Moodle is one of many web based learning management systems (one list I saw had 182 products) but it is an open source platform meaning that it allows some customisation of the software by the instructional designer. Moodle has secure password entry as well as public areas for information and promotion. It incorporates links, forums, databases, search and assessment opportunities as well as a host of other resources with comprehensive authoring tools. It can also host a large variety of plug-ins such as video and other applications. Moodle allows collaborative and blended learning where on-line material is available in conjunction with face to face curriculum delivery.
I found the technology easy to access and use with clear delineation of fields and instructions. The opportunity to work collaboratively with my cohort helped my learning and let me communicate with many more people than an average lecture which is surprising due to the value placed on group work in most courses.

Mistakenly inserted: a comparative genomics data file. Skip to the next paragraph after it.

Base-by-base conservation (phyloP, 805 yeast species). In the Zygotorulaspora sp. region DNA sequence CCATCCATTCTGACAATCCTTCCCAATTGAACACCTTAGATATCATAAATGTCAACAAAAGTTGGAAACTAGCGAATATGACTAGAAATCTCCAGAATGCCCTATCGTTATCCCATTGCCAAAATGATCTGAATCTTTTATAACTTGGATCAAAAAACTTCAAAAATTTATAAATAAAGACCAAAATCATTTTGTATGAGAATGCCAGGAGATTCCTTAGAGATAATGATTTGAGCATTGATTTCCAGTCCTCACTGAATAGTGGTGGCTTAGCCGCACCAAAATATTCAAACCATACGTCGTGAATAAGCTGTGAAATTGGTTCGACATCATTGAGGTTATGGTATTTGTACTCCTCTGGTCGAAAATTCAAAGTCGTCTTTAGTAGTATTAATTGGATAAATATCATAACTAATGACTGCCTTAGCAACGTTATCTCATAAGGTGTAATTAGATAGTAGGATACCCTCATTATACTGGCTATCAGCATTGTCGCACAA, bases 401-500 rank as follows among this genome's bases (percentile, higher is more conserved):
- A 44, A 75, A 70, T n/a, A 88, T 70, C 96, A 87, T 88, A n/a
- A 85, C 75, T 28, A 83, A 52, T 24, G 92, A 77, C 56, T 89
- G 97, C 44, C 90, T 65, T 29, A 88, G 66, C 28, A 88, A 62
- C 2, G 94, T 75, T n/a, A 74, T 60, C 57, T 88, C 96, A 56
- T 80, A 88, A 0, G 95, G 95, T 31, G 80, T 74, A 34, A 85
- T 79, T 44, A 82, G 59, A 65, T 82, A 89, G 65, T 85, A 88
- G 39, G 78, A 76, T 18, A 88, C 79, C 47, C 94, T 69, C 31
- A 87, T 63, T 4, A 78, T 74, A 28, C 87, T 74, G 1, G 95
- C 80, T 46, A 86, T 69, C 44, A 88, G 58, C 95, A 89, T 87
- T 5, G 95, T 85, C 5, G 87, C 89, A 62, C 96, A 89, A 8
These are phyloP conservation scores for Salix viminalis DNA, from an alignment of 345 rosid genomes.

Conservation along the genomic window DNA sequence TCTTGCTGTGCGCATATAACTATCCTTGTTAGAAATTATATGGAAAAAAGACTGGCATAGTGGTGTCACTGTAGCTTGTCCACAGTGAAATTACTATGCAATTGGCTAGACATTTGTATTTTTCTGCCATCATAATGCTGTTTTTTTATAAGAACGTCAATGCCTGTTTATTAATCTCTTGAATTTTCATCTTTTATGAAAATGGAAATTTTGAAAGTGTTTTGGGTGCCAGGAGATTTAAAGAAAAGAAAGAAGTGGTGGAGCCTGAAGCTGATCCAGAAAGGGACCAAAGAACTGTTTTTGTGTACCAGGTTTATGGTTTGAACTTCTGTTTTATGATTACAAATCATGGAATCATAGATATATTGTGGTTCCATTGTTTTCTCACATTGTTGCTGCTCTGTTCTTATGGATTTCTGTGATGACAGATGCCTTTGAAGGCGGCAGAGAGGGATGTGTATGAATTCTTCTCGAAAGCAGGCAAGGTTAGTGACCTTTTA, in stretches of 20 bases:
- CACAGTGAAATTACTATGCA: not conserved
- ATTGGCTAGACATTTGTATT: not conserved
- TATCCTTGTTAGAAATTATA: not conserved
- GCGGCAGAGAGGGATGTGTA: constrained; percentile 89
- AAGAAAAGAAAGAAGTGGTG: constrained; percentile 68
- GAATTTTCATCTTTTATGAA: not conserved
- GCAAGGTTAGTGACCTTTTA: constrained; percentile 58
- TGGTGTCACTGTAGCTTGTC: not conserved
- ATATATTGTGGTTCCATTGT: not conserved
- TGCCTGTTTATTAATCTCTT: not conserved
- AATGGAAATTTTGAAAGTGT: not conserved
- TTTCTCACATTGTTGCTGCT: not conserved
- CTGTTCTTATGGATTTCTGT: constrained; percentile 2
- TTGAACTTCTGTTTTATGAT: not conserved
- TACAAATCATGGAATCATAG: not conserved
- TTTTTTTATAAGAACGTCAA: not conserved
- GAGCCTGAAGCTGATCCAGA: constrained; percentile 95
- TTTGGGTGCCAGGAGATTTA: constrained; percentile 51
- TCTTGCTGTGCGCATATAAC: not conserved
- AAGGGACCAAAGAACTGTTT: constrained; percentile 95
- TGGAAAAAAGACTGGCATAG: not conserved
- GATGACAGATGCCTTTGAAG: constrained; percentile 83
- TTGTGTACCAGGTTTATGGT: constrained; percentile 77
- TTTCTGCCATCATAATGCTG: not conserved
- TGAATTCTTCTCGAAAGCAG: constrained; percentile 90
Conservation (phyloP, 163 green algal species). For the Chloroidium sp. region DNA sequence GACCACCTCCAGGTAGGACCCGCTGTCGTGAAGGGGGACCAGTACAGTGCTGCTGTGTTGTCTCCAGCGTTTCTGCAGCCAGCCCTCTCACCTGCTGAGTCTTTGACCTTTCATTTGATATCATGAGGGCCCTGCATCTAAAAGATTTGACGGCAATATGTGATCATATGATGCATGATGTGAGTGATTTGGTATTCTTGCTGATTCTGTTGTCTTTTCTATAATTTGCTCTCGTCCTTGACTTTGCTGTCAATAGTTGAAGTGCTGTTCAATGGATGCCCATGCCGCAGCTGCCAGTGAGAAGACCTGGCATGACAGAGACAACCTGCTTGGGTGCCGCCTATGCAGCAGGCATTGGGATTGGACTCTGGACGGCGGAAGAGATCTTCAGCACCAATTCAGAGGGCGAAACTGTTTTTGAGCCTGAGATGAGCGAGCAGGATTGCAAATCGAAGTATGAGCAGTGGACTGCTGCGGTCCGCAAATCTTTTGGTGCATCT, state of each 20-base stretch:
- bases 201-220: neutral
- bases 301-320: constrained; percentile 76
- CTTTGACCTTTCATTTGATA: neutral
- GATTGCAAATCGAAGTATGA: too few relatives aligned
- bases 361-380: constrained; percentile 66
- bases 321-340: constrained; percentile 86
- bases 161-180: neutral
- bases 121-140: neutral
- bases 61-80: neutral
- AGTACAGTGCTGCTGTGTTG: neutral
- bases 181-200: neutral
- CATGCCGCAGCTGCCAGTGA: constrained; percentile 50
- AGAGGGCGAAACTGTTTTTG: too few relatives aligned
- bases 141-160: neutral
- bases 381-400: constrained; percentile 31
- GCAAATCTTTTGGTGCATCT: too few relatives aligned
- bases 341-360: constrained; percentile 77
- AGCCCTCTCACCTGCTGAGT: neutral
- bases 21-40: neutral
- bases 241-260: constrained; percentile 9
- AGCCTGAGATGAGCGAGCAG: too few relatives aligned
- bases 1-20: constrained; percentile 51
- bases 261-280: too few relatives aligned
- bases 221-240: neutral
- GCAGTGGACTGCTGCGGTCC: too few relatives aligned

A large institution such as a university needs a tool that that can handle large amounts of users and data. I wonder if this technology is affordable for small schools but as a resource this would be very useful for staff and students alike. If I was a the instructional designer of a large institution and could purchase an expensive I would make sure I considered the three main components of learning environments propounded by Mishra & Koehler (2006) ”content, pedagogy and technology”. It is easy to be swept up in the technology at the expense of the other two.
Mishra, P. & Koehler, M.J. (2006). Technological pedagogical content knowledge: A framework for integrating technology in teacher knowledge. Teachers College Record